Monorails & Satellites Volumes 1 and 2 were recorded in 1966 and released two years later. The subsequent but previously unreleased additional material from those sessions (Volume 3) are now included in this two-CD set. A three-LP edition is also available, both of which include liner notes from noted pianist Vijay Iyer, jazz historian Ben Young and producer Irwin Chusid.
Other visits include memorable takes on other standards such as "Don't Blame Me" and "Gone With The Wind." Like Thelonious Monk, Sun Ra's interpretations are highly idiosyncratic, full of personality even as they stay close to the melody. You know who the pianist is, what the song is, and you pretty much know where the music is going. Sort of.
That's always been the charm of listening to artists who kind of play it straight, but not really. And, like Cecil Taylor, Monk and Ra can be heard as pianist/orchestra conductors of their primary instrument. Everything is there. Nothing is missing. Virtuosos ... probably not; at least not in the Van Cliburn sense of the word.
Which is what makes packages like this so damn interesting. Sun Ra is known primarily as a bandleader and composer/orchestrator. And for good reason. His primary instrument, as with Duke Ellington, was the assorted groups of musicians he led over the decades. His work at the keyboard was secondary, whether electric or acoustically employed. And yet, some of the best passages on any of the various Arkestra titles comes when the band lays out and we get to hear the man do his thing, usually with basic rhythm accompaniment. The opening track to 1957's Sound Of Joy (Delmark), "El Is A Sound Of Joy, is a prime example. Ra's brief opening piano solo is the epitome of swing, mystery and joy. It's simple, evocative, ruminative, full of blues feeling. And, it's part of a give and take with another soloist (probably tenorist John Gilmore), not just a one-up, one-out. Humble and deep.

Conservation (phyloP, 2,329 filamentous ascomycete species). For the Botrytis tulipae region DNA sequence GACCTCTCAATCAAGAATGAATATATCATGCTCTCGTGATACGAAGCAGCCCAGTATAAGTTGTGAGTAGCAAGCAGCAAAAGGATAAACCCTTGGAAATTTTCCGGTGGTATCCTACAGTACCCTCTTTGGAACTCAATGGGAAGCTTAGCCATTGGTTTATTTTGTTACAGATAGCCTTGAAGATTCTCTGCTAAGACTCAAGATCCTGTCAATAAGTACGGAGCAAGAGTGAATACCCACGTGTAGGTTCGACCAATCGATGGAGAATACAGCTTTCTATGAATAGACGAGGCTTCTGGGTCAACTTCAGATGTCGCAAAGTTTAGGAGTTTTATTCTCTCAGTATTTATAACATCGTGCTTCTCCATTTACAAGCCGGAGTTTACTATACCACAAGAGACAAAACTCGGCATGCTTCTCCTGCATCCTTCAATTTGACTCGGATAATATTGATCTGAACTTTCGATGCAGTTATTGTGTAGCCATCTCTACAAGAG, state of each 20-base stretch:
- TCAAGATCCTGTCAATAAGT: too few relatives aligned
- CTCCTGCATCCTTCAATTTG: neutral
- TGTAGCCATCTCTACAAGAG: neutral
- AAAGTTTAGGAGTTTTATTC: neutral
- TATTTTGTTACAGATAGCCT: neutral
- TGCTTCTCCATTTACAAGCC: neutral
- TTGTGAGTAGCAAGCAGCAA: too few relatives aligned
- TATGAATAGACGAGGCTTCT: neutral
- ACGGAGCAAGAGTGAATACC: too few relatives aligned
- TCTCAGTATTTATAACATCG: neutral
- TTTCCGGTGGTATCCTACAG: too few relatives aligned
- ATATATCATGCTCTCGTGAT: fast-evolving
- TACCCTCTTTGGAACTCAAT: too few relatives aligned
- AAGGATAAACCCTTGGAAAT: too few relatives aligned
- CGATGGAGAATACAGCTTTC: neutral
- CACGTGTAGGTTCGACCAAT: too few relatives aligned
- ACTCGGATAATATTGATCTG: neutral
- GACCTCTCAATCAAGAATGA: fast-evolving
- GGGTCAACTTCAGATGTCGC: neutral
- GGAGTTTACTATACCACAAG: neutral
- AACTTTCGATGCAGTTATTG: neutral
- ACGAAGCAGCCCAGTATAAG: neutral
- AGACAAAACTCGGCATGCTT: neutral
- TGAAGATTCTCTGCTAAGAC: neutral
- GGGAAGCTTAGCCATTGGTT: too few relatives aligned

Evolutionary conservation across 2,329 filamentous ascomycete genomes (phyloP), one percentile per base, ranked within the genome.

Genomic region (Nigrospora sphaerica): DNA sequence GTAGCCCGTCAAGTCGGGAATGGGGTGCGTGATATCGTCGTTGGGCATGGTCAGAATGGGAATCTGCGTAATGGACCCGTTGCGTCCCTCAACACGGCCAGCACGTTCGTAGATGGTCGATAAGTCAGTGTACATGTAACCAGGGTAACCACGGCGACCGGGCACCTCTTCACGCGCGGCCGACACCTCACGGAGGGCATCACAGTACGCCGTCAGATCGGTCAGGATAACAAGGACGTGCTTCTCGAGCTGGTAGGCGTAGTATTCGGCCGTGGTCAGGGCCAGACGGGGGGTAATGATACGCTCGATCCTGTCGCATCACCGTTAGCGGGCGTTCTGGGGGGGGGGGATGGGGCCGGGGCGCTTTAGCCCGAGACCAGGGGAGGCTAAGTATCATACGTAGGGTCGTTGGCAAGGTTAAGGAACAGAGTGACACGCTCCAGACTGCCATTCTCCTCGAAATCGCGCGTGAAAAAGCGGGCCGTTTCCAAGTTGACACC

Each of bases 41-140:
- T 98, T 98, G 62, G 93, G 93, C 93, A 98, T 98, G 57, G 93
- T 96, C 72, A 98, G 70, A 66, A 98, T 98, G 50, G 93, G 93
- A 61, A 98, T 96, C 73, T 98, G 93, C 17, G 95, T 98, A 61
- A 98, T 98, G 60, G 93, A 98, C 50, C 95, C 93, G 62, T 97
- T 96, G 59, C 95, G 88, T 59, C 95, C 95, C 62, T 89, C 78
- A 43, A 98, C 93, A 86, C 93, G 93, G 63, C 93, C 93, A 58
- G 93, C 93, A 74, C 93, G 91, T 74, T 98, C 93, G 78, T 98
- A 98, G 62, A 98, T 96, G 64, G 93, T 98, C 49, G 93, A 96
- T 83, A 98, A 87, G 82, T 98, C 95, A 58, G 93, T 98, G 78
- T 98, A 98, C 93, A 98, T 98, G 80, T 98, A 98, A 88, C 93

The thing about this piano music from Sun Ra that sticks to you like the salt off a favorite crunchy. It's non-virtuosic virtuosity. Like Ellington, Ra's piano brings you in. An amazing technique isn't the thing; it's the weirdness of something that feels very common, everyday.
Disc One is intimate in a different way. "Cognition" takes a choppier, attacking and unsettled vibe and follows it by way of a more familiar one with the serene, gentle "Skylight.," The earth and sky shift back and forth, in and out, up and down, the material not necessarily having anything to do with melody or conventional song structure. Think more exploratory, expansive, further dimensions of the piano, the piano as platform, a launching pad. And without all the bells and whistles. Not so much trippy as trip-like. Modest with outsized energies. Chords and lines within a certain tonality.
Some of the music might sound like thinking out loud, scattershot with nothing but a turnaround to show for it. The outward-bound, reverb-laden "Astro Vision" plays like a kind of cosmic/Outer Limits intrusion alongside Ra's more saloon-like ivory tickling. And one can only speculate as to what was going through Ra's mind on his manic-sounding juggernaut excursions through the nine-minute "The Ninth Eye" and "Solar Boats." But then, a seemingly wayward tune like "The Alter Destiny" suddenly becomes another parlor song of sorts, the followup standard "Easy Street" only enhancing what came before with it's gentle, relaxed stride and pretty melody, reminding us once again of Ra's deep roots in the jazz tradition.
Sun Ra the pianist was Sun Ra the Arkestra in miniature. Modest in magnitude.